Muthanna / Mirror Writing in Islamic Calligraphy

Muthanna / Mirror Writing in Islamic Calligraphy

History, Theory, and Aesthetics
Esra Akin-Kivanc
Distribution: Global
Publication date: 08/18/2020
Format: Hardback 47 B&W; 35 color
ISBN: 978-0-253-04920-9
Bookmark and Share
Hardback
 $85.00 

Other formats available:


Buy from Amazon
indiebound

Description

This title is not yet available. You may pre-order this item and it will be shipped to you when it is available.

Muthanna, also known as mirror writing, is a compelling style of Islamic calligraphy composed of a source text and its mirror image placed symmetrically on a horizontal or vertical axis. This style elaborates on various scripts such as Kufic, naskh, and muhaqqaq through compositional arrangements, including doubling, superimposing, and stacking. Muthanna is found in diverse media, ranging from architecture, textiles, and tiles to paper, metalwork, and woodwork. Yet despite its centuries-old history and popularity in countries from Iran to Spain, scholarship on the form has remained limited and flawed. Muthanna / Mirror Writing in Islamic Calligraphy provides a comprehensive study of the text and its forms, beginning with an explanation of the visual principles and techniques used in its creation. Author Esra Akın-Kıvanc explores muthanna's relationship to similar forms of writing in Judaic and Christian contexts, as well as the specifically Islamic contexts within which symmetrically mirrored compositions reached full fruition, were assigned new meanings, and transformed into more complex visual forms. Throughout, Akın-Kıvanc imaginatively plays on the implicit relationship between subject and object in muthanna by examining the point of view of the artist, the viewer, and the work of art. In doing so, this study elaborates on the vital links between outward form and inner meaning in Islamic calligraphy.

Author Bio

Esra Akın-Kıvanc is Assistant Professor of Islamic Art and Architecture at the University of South Florida's School of Art and Art History. She is author of Mustafa Âli's Epic Deeds of Artists: A Critical Edition of the Earliest Ottoman Text about the Calligraphers and Painters of the Islamic World and coauthor of Sinan's Autobiographies: Five Sixteenth-Century Texts.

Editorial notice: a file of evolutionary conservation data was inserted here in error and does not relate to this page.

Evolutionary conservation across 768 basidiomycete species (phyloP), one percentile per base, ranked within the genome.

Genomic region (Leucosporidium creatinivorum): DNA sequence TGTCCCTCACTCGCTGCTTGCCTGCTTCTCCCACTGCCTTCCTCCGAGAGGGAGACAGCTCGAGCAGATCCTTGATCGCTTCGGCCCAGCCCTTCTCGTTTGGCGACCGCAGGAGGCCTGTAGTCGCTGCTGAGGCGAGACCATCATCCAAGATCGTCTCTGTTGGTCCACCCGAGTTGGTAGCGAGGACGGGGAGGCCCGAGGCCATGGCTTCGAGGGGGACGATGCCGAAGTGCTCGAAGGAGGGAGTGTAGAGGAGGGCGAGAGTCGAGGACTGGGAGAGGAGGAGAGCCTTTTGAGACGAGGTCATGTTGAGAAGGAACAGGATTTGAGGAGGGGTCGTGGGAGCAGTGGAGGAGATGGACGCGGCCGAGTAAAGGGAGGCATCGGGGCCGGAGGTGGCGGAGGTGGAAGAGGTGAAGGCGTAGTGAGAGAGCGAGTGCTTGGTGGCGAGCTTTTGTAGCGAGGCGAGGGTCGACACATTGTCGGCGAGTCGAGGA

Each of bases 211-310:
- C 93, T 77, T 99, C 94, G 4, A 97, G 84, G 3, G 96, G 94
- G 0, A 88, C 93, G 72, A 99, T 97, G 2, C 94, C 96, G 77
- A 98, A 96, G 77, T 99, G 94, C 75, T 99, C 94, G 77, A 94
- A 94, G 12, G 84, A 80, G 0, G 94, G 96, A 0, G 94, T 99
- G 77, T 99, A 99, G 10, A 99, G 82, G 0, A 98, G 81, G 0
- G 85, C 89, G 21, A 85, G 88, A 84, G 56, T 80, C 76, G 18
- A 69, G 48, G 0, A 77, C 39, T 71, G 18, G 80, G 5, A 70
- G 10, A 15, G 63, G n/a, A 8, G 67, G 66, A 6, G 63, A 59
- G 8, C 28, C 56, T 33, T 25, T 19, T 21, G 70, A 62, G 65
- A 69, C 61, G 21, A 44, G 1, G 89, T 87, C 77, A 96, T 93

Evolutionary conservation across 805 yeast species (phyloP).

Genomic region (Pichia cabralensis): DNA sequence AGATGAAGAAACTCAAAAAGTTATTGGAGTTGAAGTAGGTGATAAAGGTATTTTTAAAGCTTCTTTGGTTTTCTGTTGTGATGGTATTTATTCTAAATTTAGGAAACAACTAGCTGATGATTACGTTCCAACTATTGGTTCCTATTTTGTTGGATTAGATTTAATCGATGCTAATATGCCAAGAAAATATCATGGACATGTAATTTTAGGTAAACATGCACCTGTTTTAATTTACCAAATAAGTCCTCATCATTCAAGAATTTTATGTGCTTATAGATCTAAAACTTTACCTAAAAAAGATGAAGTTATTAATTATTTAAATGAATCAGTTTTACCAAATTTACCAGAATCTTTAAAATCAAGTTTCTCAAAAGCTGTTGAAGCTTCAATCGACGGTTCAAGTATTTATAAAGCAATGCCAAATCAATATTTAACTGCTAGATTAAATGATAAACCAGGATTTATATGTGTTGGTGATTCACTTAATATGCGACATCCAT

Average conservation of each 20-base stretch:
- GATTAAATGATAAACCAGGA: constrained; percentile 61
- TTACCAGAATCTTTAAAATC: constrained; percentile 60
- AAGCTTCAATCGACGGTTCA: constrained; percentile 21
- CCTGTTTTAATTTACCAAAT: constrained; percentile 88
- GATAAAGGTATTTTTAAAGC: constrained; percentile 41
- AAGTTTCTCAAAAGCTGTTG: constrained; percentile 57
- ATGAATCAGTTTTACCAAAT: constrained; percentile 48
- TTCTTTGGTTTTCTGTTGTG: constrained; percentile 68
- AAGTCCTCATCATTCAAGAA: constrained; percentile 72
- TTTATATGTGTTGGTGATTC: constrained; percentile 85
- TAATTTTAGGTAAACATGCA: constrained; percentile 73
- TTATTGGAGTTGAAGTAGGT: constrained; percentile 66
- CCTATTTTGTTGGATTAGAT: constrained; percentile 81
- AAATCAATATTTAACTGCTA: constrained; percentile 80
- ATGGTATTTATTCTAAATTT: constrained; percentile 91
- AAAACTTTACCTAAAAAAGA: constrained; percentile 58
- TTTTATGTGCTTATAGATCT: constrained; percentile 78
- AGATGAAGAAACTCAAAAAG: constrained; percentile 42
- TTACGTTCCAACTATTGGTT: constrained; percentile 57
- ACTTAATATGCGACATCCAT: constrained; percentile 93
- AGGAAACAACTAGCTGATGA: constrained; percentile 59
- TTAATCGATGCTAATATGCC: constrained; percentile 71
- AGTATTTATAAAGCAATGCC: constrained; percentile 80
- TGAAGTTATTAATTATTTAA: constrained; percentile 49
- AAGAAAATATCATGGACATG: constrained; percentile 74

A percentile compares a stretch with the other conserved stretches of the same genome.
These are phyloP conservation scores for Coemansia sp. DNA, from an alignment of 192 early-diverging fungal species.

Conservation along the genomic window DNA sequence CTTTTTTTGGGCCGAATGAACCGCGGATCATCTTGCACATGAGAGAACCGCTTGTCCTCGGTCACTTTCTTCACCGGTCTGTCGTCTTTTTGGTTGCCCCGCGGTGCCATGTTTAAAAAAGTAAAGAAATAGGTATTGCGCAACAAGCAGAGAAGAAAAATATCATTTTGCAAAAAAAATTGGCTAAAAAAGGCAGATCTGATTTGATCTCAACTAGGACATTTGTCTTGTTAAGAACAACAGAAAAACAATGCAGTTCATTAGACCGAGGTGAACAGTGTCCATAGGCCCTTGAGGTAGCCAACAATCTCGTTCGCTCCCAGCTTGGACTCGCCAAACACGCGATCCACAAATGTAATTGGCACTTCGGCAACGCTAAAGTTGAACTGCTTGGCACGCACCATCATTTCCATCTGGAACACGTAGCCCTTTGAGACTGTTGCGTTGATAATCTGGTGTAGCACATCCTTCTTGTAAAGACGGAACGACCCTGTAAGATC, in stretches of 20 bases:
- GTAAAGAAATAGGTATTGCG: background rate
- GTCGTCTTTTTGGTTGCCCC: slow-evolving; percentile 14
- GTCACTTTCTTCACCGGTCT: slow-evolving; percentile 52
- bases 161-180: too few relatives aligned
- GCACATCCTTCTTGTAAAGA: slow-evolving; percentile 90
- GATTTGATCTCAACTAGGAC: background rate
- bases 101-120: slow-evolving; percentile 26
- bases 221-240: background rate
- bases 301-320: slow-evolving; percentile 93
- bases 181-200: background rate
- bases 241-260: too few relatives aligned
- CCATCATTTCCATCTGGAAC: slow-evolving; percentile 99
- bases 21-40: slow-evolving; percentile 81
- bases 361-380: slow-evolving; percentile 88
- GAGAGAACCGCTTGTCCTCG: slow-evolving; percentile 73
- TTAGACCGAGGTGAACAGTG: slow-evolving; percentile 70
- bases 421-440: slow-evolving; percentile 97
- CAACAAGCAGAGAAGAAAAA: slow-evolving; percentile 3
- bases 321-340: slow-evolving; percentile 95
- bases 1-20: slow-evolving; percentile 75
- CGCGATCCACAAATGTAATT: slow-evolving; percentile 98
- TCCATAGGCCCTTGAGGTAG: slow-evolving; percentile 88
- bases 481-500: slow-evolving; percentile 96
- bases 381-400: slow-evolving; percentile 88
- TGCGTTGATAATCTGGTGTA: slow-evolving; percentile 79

Reviews

"This book is an important and much-needed contribution to the field, which focuses on the nuances and complexities of this artform. It is carefully thought out and well documented."


Maryam Ekhtiar, Associate Curator of Islamic Art, The Metropolitan Museum of Art

"Muthanna not only makes a welcome intervention in the larger field of the history of calligraphy, but also highlights the specific practice of mirror writing, which has hitherto received almost no attention. The book brings religion and art together in an innovative and meaningful fashion, and Akın-Kıvanç is to be commended for her courageous pioneering work."


Emine Fetvaci, Boston University

"A truly groundbreaking study of a little-understood subject, muthanna (mirror writing) in Arabic script. Although all too often discussed as simple decoration, grounded at least in part by an alleged Islamic prohibition of figural imagery, the author shows that muthanna was, in fact, governed by a complex aesthetic and that its roots go back to inscriptions in Greek, Syriac, Samaritan, and Hebrew. A remarkable work of historical, cross-cultural, and aesthetic scholarship, Professor Akın-Kıvanç's book will doubtless stand as the go-to source for this distinctive, but much misunderstood, subject."


Howard Crane, The Ohio State University

Customer Reviews

Comments
There are currently no reviews
Write a review on this title.


Table of Contents

A Note on Transcription and Translation


Introduction: Axes


 


Part I: A History of Mirror Writing


1. Perspectives: Previous Scholarship on Mirror Writing


2. Foundations: The Practice of Mirror Writing


3. Orientations: Reversed and Repeated Writing in Non-Arabic and Arabic Scripts


4. Convergences: Mirror Writing in Greek and Arabic


5. Diffractions: Mirror Writing in Arabic


 


Part II: A Theory of Mirror Writing


6. Reflections: Mirrors in Islamic Studies


7. Illuminations: A New Discourse on Mirror Writing


8. Directions: The Single-Letter Muthanna 


9. Receptions: Multiletter and Multiword Muthannas 


10. Projections: Calligraphic Nazires and Mobility


 


Conclusion: Refractions


Works Consulted 


Index